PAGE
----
"No quiso" carries the implication of refusal. Otherwise one would say "no quería" to indicate a persisting past state of "not wanting." Cf "No pudo" vs "no podía." The sense of finality the preterite adds to certain verbs does change the pragmatic meaning of a given sentence beyond just marking tense.
Out of context, there could be several different implications including but not limited to "she refused to go to the party." No quiso may also be used to mean that she didn't intend to go to the party, but for some reason ended up going anyway.
"No quise enamorarme de ti" means "I didn't intend to fall in love with you" and not "I refused to fall in love with you." It may be that she simply didn't want to go nor did she intend to go. However, maybe she didn't go or maybe she did go anyway despite not having the intention of doing so. We don't know for sure either way as there is more than one possible implication. Plus, "refuse" implies that someone was trying to coerce her into going, but it doesn't seem to me that's necessarily the case with quiso.
I think it actually translates to "refused": http://www.studyspanish.com/lessons/pretimp3.htm "quiso" is more like "tried". Like if I said "Ella quiso ir a la fiesta" I think it would mean "She tried to go to the party (but she failed)"
Though, now I'm looking at some discussions: http://forum.wordreference.com/showthread.php?t=402944 and it seems like querer slightly changes the meaning/implication in preterite only in some contexts, so this would be OK.... I guess.
"Ella no quiso ir"= "she did not want to go (and she didn't)
"Ella quiso ir"= she wanted to go (and she did)
"Ella no quería ir"= she did not want to go (outcome not given)
"Ella quería ir"= she wanted to go (outcome not given)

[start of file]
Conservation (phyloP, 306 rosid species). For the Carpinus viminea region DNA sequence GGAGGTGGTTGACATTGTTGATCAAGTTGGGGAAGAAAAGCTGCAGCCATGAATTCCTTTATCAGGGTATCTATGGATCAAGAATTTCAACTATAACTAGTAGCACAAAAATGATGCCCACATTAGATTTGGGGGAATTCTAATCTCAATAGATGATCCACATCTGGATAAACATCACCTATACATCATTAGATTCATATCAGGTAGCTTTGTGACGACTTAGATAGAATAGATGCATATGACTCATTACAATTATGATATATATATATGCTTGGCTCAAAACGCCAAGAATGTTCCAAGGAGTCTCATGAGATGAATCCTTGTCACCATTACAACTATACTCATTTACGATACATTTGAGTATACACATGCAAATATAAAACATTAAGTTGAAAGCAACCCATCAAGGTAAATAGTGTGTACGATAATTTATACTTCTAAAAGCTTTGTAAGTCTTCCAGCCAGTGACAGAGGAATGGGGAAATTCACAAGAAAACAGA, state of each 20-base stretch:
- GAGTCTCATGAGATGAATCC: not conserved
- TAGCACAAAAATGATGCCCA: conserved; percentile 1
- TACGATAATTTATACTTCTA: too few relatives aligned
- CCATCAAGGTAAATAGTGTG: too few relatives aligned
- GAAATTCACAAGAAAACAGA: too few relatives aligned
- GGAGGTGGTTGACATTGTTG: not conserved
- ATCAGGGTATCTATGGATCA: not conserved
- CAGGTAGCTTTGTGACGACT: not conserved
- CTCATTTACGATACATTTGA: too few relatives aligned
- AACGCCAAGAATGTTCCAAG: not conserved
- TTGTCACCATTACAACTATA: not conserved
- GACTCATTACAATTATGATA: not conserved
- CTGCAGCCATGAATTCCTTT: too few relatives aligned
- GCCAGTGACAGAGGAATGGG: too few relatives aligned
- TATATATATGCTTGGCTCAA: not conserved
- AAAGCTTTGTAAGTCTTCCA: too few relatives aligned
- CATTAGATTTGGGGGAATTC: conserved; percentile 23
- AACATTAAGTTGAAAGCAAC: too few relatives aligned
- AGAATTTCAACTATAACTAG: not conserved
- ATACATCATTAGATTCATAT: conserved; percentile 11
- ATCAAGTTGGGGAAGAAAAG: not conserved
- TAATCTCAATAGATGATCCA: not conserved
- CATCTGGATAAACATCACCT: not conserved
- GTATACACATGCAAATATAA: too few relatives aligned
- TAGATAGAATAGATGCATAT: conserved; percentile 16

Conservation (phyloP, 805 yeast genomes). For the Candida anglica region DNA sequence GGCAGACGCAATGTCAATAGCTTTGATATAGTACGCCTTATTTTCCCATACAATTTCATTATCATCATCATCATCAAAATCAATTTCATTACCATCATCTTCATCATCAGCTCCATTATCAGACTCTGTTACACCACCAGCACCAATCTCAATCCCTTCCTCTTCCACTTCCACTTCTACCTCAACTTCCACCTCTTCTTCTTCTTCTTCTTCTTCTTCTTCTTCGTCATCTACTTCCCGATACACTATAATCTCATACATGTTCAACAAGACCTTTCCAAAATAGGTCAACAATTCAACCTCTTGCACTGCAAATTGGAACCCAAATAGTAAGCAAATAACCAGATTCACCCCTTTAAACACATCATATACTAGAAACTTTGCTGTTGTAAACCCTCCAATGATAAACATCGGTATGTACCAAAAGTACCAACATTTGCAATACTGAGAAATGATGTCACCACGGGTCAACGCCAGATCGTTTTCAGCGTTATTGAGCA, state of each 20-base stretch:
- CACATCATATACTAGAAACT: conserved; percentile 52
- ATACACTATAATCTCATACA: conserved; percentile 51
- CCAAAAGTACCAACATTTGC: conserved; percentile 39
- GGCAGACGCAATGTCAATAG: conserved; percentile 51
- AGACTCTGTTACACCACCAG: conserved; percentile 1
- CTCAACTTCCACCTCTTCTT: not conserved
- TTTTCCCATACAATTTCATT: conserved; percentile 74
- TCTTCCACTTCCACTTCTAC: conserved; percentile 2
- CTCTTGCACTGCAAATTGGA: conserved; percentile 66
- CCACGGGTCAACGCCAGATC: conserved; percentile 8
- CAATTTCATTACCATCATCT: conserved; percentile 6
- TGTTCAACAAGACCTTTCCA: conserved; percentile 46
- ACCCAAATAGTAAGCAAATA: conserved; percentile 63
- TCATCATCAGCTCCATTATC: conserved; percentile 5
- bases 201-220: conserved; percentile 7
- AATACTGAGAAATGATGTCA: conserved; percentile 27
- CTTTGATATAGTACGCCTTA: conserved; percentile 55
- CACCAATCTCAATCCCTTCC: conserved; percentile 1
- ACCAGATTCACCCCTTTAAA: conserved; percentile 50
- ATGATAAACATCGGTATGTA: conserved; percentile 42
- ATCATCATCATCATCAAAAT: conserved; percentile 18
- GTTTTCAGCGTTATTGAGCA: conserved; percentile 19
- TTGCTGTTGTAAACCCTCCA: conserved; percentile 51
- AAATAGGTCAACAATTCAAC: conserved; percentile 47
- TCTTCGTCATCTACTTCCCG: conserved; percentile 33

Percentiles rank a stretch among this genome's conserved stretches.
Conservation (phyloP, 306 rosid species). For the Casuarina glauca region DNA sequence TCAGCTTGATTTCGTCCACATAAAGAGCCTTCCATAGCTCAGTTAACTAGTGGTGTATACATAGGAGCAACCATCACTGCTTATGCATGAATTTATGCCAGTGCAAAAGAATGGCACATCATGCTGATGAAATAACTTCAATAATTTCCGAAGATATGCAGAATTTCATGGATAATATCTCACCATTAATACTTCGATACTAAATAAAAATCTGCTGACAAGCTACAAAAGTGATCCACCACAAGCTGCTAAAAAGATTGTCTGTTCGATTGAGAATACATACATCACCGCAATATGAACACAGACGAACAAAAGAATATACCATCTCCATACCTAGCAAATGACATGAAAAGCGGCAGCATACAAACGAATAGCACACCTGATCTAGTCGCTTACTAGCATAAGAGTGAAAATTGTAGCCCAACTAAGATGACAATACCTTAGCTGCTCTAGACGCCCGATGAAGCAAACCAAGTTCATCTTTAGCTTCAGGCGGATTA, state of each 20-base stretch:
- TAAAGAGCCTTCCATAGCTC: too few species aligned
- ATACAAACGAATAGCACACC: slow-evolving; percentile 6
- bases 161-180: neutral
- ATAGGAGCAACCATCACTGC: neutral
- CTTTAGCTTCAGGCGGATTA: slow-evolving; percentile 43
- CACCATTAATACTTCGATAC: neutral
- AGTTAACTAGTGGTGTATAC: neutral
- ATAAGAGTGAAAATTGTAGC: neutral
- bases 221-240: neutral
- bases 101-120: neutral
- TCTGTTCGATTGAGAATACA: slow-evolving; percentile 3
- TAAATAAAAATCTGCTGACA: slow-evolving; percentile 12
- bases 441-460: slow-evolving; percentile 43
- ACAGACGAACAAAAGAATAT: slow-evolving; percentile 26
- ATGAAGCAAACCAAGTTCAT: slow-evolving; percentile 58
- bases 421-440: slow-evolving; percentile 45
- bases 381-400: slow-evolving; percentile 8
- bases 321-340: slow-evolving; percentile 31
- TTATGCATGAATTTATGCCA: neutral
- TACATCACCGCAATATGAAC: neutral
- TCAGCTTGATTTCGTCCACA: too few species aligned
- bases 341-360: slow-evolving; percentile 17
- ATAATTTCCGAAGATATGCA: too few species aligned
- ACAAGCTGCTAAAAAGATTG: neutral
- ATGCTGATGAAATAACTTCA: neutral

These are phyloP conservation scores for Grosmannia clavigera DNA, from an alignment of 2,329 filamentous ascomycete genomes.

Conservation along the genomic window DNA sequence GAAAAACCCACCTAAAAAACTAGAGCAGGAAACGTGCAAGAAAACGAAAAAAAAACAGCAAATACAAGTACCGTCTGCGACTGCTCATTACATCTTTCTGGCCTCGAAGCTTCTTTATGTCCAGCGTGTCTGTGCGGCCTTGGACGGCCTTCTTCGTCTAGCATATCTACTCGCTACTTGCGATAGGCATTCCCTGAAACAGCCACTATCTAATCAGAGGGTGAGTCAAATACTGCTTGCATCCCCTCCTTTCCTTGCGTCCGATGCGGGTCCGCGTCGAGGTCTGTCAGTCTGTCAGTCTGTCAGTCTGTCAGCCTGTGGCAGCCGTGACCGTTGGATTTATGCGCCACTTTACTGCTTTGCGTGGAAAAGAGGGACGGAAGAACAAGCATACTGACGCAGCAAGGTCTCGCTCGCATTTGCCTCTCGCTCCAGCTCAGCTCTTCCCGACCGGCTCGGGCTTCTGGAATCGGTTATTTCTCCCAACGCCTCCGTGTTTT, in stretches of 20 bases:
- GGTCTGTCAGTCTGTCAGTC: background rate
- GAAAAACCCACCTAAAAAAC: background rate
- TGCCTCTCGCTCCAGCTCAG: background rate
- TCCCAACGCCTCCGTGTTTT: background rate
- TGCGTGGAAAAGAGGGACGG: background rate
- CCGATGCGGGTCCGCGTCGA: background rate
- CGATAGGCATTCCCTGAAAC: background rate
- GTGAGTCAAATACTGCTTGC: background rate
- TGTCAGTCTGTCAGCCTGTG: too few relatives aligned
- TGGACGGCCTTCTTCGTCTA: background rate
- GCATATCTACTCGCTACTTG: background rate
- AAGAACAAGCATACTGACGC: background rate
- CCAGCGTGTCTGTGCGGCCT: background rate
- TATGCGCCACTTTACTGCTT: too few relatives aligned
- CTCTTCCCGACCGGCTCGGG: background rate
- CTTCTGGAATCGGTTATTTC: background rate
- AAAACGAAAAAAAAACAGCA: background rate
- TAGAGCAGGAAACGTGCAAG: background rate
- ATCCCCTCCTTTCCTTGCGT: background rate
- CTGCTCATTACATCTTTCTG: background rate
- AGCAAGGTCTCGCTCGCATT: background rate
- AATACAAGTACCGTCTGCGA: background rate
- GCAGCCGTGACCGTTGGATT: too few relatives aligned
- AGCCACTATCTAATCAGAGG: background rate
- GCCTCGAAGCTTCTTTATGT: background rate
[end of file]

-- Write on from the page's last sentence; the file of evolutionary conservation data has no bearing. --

When used in the preterit, it gives the outcome of the desire, while the imperfect does not, so when used together:
"Ella quería ir a la fiesta pero tuvo que hacer su tarea"= "she wanted to go to the party but she had to do her homework"
One could not use the preterit for querer here because that would mean she went.
In some contexts, yes. But isn't the English "fiesta" narrower than the Spanish "fiesta" (i.e. isn't English "fiesta" more like "Spanish/Mexican-style party")? If the Spanish context was one of a bunch of people gathering at someone's house to drink and play loud music, could it still be translated into English as "fiesta" instead of "party"?
What is the correct English translation? I entered ''She would not go to the party.'' which, of course, was marked incorrect but I think may be correct. Just don't know enough to make a grammar case here. Context would help, of course, but given the translations found here http://www.linguee.com/spanish-english/translation/no+quiso.html, refused to go, did not want to go, did not intend to go, would not go etc. could all be correct given more information.
Agreed, it is taught in all classes that in the preterite it can have a connotation of ¨refused¨, in which case ¨wouldn´t go¨ can absolutely be correct. We just have to report it (I guessed ahead that Duolingo would botch this one by hovering over it,and so dutifully used ¨didn´t want to¨ and thus (possibly incorrectly) was marked right, and thus I can´t report it.
I am a native Spanish speaker. Did not want is simply "no quiso", she was not willing to go, whereas "rehusarse" (to refuse) denotes some rejection to the idea. I.e, María no quiso ir a la fiesta porque estaba cansada v.s. she refused to go to the party because it was for younger kids and she is now a teenager. I hope this conveys the message.